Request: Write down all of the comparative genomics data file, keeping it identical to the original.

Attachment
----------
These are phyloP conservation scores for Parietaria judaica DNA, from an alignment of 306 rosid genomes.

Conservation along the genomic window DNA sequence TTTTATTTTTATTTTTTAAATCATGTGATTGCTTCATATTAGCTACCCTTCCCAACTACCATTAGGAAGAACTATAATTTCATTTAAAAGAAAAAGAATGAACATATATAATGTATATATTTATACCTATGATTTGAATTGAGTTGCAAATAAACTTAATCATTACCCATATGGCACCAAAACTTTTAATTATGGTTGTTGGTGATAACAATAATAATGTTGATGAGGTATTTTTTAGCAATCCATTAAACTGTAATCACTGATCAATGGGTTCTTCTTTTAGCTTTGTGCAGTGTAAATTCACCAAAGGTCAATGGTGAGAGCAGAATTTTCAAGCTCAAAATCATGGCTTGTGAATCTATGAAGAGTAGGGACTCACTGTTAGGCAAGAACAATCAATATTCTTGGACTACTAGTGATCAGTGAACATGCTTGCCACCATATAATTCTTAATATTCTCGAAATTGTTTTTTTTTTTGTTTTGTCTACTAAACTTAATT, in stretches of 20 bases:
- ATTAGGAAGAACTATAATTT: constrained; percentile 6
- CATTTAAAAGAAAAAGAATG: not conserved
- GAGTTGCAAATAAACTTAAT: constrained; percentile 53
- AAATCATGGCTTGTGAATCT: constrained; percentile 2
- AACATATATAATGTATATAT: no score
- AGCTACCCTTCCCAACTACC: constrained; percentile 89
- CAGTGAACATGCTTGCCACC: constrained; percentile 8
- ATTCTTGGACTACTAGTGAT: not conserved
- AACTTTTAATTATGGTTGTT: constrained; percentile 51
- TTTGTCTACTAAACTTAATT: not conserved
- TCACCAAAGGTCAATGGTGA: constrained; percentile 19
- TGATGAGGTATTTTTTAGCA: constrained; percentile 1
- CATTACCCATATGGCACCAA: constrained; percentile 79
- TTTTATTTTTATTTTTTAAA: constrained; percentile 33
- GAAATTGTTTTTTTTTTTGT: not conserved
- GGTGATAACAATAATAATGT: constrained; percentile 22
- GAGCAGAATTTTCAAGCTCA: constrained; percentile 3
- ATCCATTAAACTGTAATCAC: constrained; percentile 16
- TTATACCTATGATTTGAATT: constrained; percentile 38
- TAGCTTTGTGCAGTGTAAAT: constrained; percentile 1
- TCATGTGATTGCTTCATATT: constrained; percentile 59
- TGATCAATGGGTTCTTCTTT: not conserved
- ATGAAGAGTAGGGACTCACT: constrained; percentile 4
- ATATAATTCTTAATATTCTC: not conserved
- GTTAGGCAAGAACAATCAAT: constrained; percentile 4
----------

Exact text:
These are phyloP conservation scores for Parietaria judaica DNA, from an alignment of 306 rosid genomes.

Conservation along the genomic window DNA sequence TTTTATTTTTATTTTTTAAATCATGTGATTGCTTCATATTAGCTACCCTTCCCAACTACCATTAGGAAGAACTATAATTTCATTTAAAAGAAAAAGAATGAACATATATAATGTATATATTTATACCTATGATTTGAATTGAGTTGCAAATAAACTTAATCATTACCCATATGGCACCAAAACTTTTAATTATGGTTGTTGGTGATAACAATAATAATGTTGATGAGGTATTTTTTAGCAATCCATTAAACTGTAATCACTGATCAATGGGTTCTTCTTTTAGCTTTGTGCAGTGTAAATTCACCAAAGGTCAATGGTGAGAGCAGAATTTTCAAGCTCAAAATCATGGCTTGTGAATCTATGAAGAGTAGGGACTCACTGTTAGGCAAGAACAATCAATATTCTTGGACTACTAGTGATCAGTGAACATGCTTGCCACCATATAATTCTTAATATTCTCGAAATTGTTTTTTTTTTTGTTTTGTCTACTAAACTTAATT, in stretches of 20 bases:
- ATTAGGAAGAACTATAATTT: constrained; percentile 6
- CATTTAAAAGAAAAAGAATG: not conserved
- GAGTTGCAAATAAACTTAAT: constrained; percentile 53
- AAATCATGGCTTGTGAATCT: constrained; percentile 2
- AACATATATAATGTATATAT: no score
- AGCTACCCTTCCCAACTACC: constrained; percentile 89
- CAGTGAACATGCTTGCCACC: constrained; percentile 8
- ATTCTTGGACTACTAGTGAT: not conserved
- AACTTTTAATTATGGTTGTT: constrained; percentile 51
- TTTGTCTACTAAACTTAATT: not conserved
- TCACCAAAGGTCAATGGTGA: constrained; percentile 19
- TGATGAGGTATTTTTTAGCA: constrained; percentile 1
- CATTACCCATATGGCACCAA: constrained; percentile 79
- TTTTATTTTTATTTTTTAAA: constrained; percentile 33
- GAAATTGTTTTTTTTTTTGT: not conserved
- GGTGATAACAATAATAATGT: constrained; percentile 22
- GAGCAGAATTTTCAAGCTCA: constrained; percentile 3
- ATCCATTAAACTGTAATCAC: constrained; percentile 16
- TTATACCTATGATTTGAATT: constrained; percentile 38
- TAGCTTTGTGCAGTGTAAAT: constrained; percentile 1
- TCATGTGATTGCTTCATATT: constrained; percentile 59
- TGATCAATGGGTTCTTCTTT: not conserved
- ATGAAGAGTAGGGACTCACT: constrained; percentile 4
- ATATAATTCTTAATATTCTC: not conserved
- GTTAGGCAAGAACAATCAAT: constrained; percentile 4